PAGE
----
Tunable spin textures in polar antiferromagnetic hybrid organic–inorganic perovskites by electric and magnetic fields

Abstract

The hybrid organic–inorganic perovskites (HOIPs) have attracted much attention for their potential applications as novel optoelectronic devices. Remarkably, the Rashba band splitting, together with specific spin orientations in k-space (i.e., spin texture), has been found to be relevant for the optoelectronic performances. In this work, by using first-principles calculations and symmetry analysis, we study the electric polarization, magnetism, and spin texture properties of the antiferromagnetic (AFM) ferroelectric HOIP TMCM-MnCl3 (TMCM = (CH3)3NCH2Cl+, trimethylchloromethyl ammonium). This recently synthesized compound is a prototype of order–disorder and displacement-type ferroelectric with a large piezoelectric response, high ferroelectric transition temperature, and excellent photoluminescence properties as reported by You (Science 357:306, 2017). The most interesting result is that the inversion symmetry breaking coupled to the spin–orbit coupling gives rise to a Rashba-like band splitting and a related robust persistent spin texture (PST) and/or typical spiral spin texture, which can be manipulated by tuning the ferroelectric or, surprisingly, also by the AFM order parameter. The tunability of spin texture upon switching of AFM order parameter is largely unexplored and our findings not only provide a platform to understand the physics of AFM spin texture but also support the AFM HOIP ferroelectrics as a promising class of optoelectronic materials.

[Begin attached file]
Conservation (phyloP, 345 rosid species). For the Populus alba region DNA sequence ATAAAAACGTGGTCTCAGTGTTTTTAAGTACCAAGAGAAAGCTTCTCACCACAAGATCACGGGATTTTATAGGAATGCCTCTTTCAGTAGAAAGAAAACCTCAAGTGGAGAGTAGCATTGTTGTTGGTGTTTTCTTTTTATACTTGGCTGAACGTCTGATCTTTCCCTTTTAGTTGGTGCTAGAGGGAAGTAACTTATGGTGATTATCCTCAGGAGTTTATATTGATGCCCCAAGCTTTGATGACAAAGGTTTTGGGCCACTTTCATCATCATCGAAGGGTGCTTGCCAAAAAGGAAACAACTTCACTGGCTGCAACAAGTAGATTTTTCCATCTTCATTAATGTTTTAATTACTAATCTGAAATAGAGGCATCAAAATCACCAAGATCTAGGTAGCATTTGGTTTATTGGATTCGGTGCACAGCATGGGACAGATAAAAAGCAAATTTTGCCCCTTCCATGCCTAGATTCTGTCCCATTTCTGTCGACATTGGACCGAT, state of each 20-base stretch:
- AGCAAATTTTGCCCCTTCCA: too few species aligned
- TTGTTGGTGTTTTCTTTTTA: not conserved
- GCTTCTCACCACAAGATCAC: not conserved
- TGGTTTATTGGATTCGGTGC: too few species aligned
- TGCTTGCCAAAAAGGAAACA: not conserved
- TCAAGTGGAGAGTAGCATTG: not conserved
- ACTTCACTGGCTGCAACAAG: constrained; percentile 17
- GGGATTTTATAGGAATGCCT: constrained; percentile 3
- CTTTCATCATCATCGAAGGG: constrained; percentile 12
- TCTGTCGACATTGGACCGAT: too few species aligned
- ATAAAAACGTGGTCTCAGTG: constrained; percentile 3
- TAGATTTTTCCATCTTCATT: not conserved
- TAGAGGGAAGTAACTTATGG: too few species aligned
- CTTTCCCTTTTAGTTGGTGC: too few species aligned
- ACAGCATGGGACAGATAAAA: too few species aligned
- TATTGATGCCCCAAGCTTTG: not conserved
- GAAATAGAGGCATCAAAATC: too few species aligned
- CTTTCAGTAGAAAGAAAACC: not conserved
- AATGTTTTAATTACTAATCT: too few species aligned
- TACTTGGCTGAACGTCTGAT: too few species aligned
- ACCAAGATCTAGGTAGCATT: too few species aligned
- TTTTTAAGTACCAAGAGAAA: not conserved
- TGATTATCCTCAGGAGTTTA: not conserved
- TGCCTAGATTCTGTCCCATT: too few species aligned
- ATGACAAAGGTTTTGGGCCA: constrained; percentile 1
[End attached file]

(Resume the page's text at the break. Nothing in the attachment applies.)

Introduction